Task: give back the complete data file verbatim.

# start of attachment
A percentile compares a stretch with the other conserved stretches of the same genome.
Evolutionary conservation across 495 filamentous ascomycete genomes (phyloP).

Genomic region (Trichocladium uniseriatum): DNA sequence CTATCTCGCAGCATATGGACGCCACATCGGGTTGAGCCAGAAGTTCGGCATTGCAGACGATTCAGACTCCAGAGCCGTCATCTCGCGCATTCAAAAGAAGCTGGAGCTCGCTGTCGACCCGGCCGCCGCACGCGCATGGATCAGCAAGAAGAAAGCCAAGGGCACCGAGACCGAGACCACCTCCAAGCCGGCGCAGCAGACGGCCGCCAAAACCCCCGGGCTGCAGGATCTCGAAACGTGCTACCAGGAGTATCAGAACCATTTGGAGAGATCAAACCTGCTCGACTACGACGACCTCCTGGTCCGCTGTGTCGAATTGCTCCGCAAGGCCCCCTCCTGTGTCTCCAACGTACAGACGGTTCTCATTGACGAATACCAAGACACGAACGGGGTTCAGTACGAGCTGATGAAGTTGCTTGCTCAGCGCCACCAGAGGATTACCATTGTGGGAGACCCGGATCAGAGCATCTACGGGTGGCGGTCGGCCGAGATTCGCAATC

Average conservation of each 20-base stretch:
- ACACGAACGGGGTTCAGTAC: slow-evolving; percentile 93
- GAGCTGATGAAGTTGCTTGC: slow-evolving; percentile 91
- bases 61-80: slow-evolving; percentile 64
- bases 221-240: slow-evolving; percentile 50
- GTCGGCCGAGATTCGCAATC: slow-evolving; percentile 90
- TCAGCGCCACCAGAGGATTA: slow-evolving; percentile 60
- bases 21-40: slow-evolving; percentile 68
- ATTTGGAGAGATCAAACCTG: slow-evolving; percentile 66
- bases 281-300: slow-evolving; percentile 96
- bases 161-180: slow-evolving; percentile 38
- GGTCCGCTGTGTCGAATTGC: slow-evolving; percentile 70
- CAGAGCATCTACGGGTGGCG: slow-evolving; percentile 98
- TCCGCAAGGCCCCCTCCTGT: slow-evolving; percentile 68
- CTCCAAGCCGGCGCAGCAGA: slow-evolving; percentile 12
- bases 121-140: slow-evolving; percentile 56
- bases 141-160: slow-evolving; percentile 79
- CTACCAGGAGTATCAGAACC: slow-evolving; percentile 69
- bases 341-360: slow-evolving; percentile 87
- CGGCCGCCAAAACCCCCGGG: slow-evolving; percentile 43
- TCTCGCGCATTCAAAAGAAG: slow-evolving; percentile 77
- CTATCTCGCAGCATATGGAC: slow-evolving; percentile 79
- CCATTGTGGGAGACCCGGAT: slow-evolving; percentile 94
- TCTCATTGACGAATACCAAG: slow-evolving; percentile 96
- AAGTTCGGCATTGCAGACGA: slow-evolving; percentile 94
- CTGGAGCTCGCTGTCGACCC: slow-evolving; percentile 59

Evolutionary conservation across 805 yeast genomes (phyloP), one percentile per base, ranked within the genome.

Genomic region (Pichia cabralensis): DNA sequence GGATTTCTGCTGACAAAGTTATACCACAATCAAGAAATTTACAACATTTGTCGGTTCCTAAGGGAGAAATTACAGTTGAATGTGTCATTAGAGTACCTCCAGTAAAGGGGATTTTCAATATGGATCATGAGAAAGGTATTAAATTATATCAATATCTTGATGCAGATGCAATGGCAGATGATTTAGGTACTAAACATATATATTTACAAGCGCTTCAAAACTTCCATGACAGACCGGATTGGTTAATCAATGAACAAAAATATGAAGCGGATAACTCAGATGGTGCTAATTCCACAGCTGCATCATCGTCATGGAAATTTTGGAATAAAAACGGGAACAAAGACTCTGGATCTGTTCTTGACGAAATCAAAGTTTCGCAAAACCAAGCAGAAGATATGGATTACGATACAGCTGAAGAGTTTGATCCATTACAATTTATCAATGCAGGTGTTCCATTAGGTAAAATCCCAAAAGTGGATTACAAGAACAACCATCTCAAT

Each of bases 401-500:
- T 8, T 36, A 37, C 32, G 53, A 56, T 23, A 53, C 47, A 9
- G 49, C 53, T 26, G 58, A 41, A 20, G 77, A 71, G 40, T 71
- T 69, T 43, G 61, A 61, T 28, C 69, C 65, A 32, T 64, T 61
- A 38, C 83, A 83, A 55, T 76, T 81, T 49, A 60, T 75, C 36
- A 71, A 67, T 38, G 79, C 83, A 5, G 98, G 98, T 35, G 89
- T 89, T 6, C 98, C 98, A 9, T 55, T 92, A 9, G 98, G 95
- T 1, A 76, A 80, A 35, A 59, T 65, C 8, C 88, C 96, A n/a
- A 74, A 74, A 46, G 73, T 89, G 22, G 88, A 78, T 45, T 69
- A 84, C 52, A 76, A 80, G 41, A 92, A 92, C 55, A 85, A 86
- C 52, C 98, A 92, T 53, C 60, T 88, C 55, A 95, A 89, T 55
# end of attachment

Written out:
A percentile compares a stretch with the other conserved stretches of the same genome.
Evolutionary conservation across 495 filamentous ascomycete genomes (phyloP).

Genomic region (Trichocladium uniseriatum): DNA sequence CTATCTCGCAGCATATGGACGCCACATCGGGTTGAGCCAGAAGTTCGGCATTGCAGACGATTCAGACTCCAGAGCCGTCATCTCGCGCATTCAAAAGAAGCTGGAGCTCGCTGTCGACCCGGCCGCCGCACGCGCATGGATCAGCAAGAAGAAAGCCAAGGGCACCGAGACCGAGACCACCTCCAAGCCGGCGCAGCAGACGGCCGCCAAAACCCCCGGGCTGCAGGATCTCGAAACGTGCTACCAGGAGTATCAGAACCATTTGGAGAGATCAAACCTGCTCGACTACGACGACCTCCTGGTCCGCTGTGTCGAATTGCTCCGCAAGGCCCCCTCCTGTGTCTCCAACGTACAGACGGTTCTCATTGACGAATACCAAGACACGAACGGGGTTCAGTACGAGCTGATGAAGTTGCTTGCTCAGCGCCACCAGAGGATTACCATTGTGGGAGACCCGGATCAGAGCATCTACGGGTGGCGGTCGGCCGAGATTCGCAATC

Average conservation of each 20-base stretch:
- ACACGAACGGGGTTCAGTAC: slow-evolving; percentile 93
- GAGCTGATGAAGTTGCTTGC: slow-evolving; percentile 91
- bases 61-80: slow-evolving; percentile 64
- bases 221-240: slow-evolving; percentile 50
- GTCGGCCGAGATTCGCAATC: slow-evolving; percentile 90
- TCAGCGCCACCAGAGGATTA: slow-evolving; percentile 60
- bases 21-40: slow-evolving; percentile 68
- ATTTGGAGAGATCAAACCTG: slow-evolving; percentile 66
- bases 281-300: slow-evolving; percentile 96
- bases 161-180: slow-evolving; percentile 38
- GGTCCGCTGTGTCGAATTGC: slow-evolving; percentile 70
- CAGAGCATCTACGGGTGGCG: slow-evolving; percentile 98
- TCCGCAAGGCCCCCTCCTGT: slow-evolving; percentile 68
- CTCCAAGCCGGCGCAGCAGA: slow-evolving; percentile 12
- bases 121-140: slow-evolving; percentile 56
- bases 141-160: slow-evolving; percentile 79
- CTACCAGGAGTATCAGAACC: slow-evolving; percentile 69
- bases 341-360: slow-evolving; percentile 87
- CGGCCGCCAAAACCCCCGGG: slow-evolving; percentile 43
- TCTCGCGCATTCAAAAGAAG: slow-evolving; percentile 77
- CTATCTCGCAGCATATGGAC: slow-evolving; percentile 79
- CCATTGTGGGAGACCCGGAT: slow-evolving; percentile 94
- TCTCATTGACGAATACCAAG: slow-evolving; percentile 96
- AAGTTCGGCATTGCAGACGA: slow-evolving; percentile 94
- CTGGAGCTCGCTGTCGACCC: slow-evolving; percentile 59

Evolutionary conservation across 805 yeast genomes (phyloP), one percentile per base, ranked within the genome.

Genomic region (Pichia cabralensis): DNA sequence GGATTTCTGCTGACAAAGTTATACCACAATCAAGAAATTTACAACATTTGTCGGTTCCTAAGGGAGAAATTACAGTTGAATGTGTCATTAGAGTACCTCCAGTAAAGGGGATTTTCAATATGGATCATGAGAAAGGTATTAAATTATATCAATATCTTGATGCAGATGCAATGGCAGATGATTTAGGTACTAAACATATATATTTACAAGCGCTTCAAAACTTCCATGACAGACCGGATTGGTTAATCAATGAACAAAAATATGAAGCGGATAACTCAGATGGTGCTAATTCCACAGCTGCATCATCGTCATGGAAATTTTGGAATAAAAACGGGAACAAAGACTCTGGATCTGTTCTTGACGAAATCAAAGTTTCGCAAAACCAAGCAGAAGATATGGATTACGATACAGCTGAAGAGTTTGATCCATTACAATTTATCAATGCAGGTGTTCCATTAGGTAAAATCCCAAAAGTGGATTACAAGAACAACCATCTCAAT

Each of bases 401-500:
- T 8, T 36, A 37, C 32, G 53, A 56, T 23, A 53, C 47, A 9
- G 49, C 53, T 26, G 58, A 41, A 20, G 77, A 71, G 40, T 71
- T 69, T 43, G 61, A 61, T 28, C 69, C 65, A 32, T 64, T 61
- A 38, C 83, A 83, A 55, T 76, T 81, T 49, A 60, T 75, C 36
- A 71, A 67, T 38, G 79, C 83, A 5, G 98, G 98, T 35, G 89
- T 89, T 6, C 98, C 98, A 9, T 55, T 92, A 9, G 98, G 95
- T 1, A 76, A 80, A 35, A 59, T 65, C 8, C 88, C 96, A n/a
- A 74, A 74, A 46, G 73, T 89, G 22, G 88, A 78, T 45, T 69
- A 84, C 52, A 76, A 80, G 41, A 92, A 92, C 55, A 85, A 86
- C 52, C 98, A 92, T 53, C 60, T 88, C 55, A 95, A 89, T 55